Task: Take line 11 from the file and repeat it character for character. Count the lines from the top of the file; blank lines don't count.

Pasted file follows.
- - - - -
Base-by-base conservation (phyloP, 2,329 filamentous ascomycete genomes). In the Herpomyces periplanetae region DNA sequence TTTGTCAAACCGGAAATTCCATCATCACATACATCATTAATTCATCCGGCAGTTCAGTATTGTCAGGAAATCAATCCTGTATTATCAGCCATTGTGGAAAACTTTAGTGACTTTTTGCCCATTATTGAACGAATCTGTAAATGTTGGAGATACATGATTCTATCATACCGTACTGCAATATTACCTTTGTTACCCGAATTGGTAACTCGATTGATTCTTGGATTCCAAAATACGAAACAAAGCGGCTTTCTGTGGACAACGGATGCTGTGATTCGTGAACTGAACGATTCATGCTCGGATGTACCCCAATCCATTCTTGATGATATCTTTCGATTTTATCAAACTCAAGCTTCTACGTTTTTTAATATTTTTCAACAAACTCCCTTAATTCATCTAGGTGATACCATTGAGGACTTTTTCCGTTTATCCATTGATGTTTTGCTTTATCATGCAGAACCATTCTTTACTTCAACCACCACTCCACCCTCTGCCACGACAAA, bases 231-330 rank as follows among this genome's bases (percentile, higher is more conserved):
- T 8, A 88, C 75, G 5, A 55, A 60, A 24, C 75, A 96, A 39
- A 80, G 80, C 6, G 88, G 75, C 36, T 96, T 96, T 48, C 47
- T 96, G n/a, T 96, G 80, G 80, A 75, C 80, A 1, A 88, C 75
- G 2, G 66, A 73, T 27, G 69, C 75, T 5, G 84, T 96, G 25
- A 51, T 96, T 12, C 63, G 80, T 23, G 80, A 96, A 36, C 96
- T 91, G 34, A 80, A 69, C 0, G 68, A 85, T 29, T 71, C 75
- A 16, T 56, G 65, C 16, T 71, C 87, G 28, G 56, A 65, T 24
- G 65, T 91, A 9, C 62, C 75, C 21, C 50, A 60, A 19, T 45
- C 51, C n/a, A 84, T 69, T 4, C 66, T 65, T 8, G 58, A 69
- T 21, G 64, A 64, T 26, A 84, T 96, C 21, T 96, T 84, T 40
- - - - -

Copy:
- T 21, G 64, A 64, T 26, A 84, T 96, C 21, T 96, T 84, T 40